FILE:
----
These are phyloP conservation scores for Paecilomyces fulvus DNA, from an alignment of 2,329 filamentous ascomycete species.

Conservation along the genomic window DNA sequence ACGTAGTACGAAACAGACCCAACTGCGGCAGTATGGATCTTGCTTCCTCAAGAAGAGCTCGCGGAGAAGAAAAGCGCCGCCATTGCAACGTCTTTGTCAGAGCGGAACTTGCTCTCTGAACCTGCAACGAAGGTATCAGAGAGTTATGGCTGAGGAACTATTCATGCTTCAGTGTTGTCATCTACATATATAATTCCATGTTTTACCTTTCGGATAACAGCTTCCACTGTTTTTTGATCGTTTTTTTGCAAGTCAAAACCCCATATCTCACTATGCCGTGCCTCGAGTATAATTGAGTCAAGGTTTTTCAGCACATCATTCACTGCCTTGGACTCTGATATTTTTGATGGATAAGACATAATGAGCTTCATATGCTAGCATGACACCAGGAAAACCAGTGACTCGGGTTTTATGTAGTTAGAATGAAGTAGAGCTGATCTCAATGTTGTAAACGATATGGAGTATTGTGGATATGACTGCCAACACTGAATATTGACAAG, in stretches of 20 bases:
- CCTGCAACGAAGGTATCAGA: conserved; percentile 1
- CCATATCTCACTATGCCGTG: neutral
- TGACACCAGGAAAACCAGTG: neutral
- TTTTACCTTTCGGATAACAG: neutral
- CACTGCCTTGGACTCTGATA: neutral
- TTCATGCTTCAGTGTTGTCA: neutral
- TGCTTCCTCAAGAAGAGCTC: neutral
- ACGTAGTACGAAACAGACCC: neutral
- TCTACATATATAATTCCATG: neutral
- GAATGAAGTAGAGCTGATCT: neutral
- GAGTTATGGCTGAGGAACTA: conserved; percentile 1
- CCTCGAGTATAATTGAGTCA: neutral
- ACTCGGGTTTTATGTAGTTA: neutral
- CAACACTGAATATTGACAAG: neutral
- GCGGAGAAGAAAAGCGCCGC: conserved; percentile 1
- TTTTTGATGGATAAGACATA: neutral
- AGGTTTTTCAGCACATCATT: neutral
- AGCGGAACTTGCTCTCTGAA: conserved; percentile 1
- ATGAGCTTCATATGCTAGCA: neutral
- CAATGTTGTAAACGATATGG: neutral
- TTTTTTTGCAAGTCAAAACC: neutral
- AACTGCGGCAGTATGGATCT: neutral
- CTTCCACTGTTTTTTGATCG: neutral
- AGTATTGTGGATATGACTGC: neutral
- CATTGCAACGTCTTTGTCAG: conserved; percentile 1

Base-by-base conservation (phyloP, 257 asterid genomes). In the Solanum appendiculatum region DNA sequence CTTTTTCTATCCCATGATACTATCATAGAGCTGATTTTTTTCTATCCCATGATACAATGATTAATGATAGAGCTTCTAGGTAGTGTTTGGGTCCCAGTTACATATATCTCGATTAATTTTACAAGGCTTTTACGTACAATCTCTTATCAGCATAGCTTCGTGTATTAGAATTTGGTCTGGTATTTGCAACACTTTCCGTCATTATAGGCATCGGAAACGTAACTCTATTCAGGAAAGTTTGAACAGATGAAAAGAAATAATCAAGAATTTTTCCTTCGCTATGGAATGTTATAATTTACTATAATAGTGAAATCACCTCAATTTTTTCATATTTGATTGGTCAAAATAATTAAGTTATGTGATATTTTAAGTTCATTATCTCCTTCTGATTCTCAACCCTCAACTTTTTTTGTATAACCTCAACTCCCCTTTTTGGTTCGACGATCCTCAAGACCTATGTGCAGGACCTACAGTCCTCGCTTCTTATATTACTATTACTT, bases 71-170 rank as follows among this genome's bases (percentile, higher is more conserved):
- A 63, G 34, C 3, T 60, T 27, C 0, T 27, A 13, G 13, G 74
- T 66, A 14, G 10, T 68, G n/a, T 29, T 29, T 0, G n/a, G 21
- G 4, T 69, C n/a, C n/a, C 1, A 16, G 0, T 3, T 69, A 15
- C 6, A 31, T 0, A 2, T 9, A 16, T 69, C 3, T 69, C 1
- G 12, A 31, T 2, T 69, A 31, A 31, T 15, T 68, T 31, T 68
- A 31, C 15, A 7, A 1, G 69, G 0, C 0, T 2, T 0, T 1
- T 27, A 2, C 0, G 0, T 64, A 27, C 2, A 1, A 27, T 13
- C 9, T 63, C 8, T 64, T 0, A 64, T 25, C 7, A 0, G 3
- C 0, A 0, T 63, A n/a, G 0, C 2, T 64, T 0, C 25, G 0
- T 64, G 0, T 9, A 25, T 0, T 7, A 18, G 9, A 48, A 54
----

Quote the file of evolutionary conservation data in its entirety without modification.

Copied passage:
These are phyloP conservation scores for Paecilomyces fulvus DNA, from an alignment of 2,329 filamentous ascomycete species.

Conservation along the genomic window DNA sequence ACGTAGTACGAAACAGACCCAACTGCGGCAGTATGGATCTTGCTTCCTCAAGAAGAGCTCGCGGAGAAGAAAAGCGCCGCCATTGCAACGTCTTTGTCAGAGCGGAACTTGCTCTCTGAACCTGCAACGAAGGTATCAGAGAGTTATGGCTGAGGAACTATTCATGCTTCAGTGTTGTCATCTACATATATAATTCCATGTTTTACCTTTCGGATAACAGCTTCCACTGTTTTTTGATCGTTTTTTTGCAAGTCAAAACCCCATATCTCACTATGCCGTGCCTCGAGTATAATTGAGTCAAGGTTTTTCAGCACATCATTCACTGCCTTGGACTCTGATATTTTTGATGGATAAGACATAATGAGCTTCATATGCTAGCATGACACCAGGAAAACCAGTGACTCGGGTTTTATGTAGTTAGAATGAAGTAGAGCTGATCTCAATGTTGTAAACGATATGGAGTATTGTGGATATGACTGCCAACACTGAATATTGACAAG, in stretches of 20 bases:
- CCTGCAACGAAGGTATCAGA: conserved; percentile 1
- CCATATCTCACTATGCCGTG: neutral
- TGACACCAGGAAAACCAGTG: neutral
- TTTTACCTTTCGGATAACAG: neutral
- CACTGCCTTGGACTCTGATA: neutral
- TTCATGCTTCAGTGTTGTCA: neutral
- TGCTTCCTCAAGAAGAGCTC: neutral
- ACGTAGTACGAAACAGACCC: neutral
- TCTACATATATAATTCCATG: neutral
- GAATGAAGTAGAGCTGATCT: neutral
- GAGTTATGGCTGAGGAACTA: conserved; percentile 1
- CCTCGAGTATAATTGAGTCA: neutral
- ACTCGGGTTTTATGTAGTTA: neutral
- CAACACTGAATATTGACAAG: neutral
- GCGGAGAAGAAAAGCGCCGC: conserved; percentile 1
- TTTTTGATGGATAAGACATA: neutral
- AGGTTTTTCAGCACATCATT: neutral
- AGCGGAACTTGCTCTCTGAA: conserved; percentile 1
- ATGAGCTTCATATGCTAGCA: neutral
- CAATGTTGTAAACGATATGG: neutral
- TTTTTTTGCAAGTCAAAACC: neutral
- AACTGCGGCAGTATGGATCT: neutral
- CTTCCACTGTTTTTTGATCG: neutral
- AGTATTGTGGATATGACTGC: neutral
- CATTGCAACGTCTTTGTCAG: conserved; percentile 1

Base-by-base conservation (phyloP, 257 asterid genomes). In the Solanum appendiculatum region DNA sequence CTTTTTCTATCCCATGATACTATCATAGAGCTGATTTTTTTCTATCCCATGATACAATGATTAATGATAGAGCTTCTAGGTAGTGTTTGGGTCCCAGTTACATATATCTCGATTAATTTTACAAGGCTTTTACGTACAATCTCTTATCAGCATAGCTTCGTGTATTAGAATTTGGTCTGGTATTTGCAACACTTTCCGTCATTATAGGCATCGGAAACGTAACTCTATTCAGGAAAGTTTGAACAGATGAAAAGAAATAATCAAGAATTTTTCCTTCGCTATGGAATGTTATAATTTACTATAATAGTGAAATCACCTCAATTTTTTCATATTTGATTGGTCAAAATAATTAAGTTATGTGATATTTTAAGTTCATTATCTCCTTCTGATTCTCAACCCTCAACTTTTTTTGTATAACCTCAACTCCCCTTTTTGGTTCGACGATCCTCAAGACCTATGTGCAGGACCTACAGTCCTCGCTTCTTATATTACTATTACTT, bases 71-170 rank as follows among this genome's bases (percentile, higher is more conserved):
- A 63, G 34, C 3, T 60, T 27, C 0, T 27, A 13, G 13, G 74
- T 66, A 14, G 10, T 68, G n/a, T 29, T 29, T 0, G n/a, G 21
- G 4, T 69, C n/a, C n/a, C 1, A 16, G 0, T 3, T 69, A 15
- C 6, A 31, T 0, A 2, T 9, A 16, T 69, C 3, T 69, C 1
- G 12, A 31, T 2, T 69, A 31, A 31, T 15, T 68, T 31, T 68
- A 31, C 15, A 7, A 1, G 69, G 0, C 0, T 2, T 0, T 1
- T 27, A 2, C 0, G 0, T 64, A 27, C 2, A 1, A 27, T 13
- C 9, T 63, C 8, T 64, T 0, A 64, T 25, C 7, A 0, G 3
- C 0, A 0, T 63, A n/a, G 0, C 2, T 64, T 0, C 25, G 0
- T 64, G 0, T 9, A 25, T 0, T 7, A 18, G 9, A 48, A 54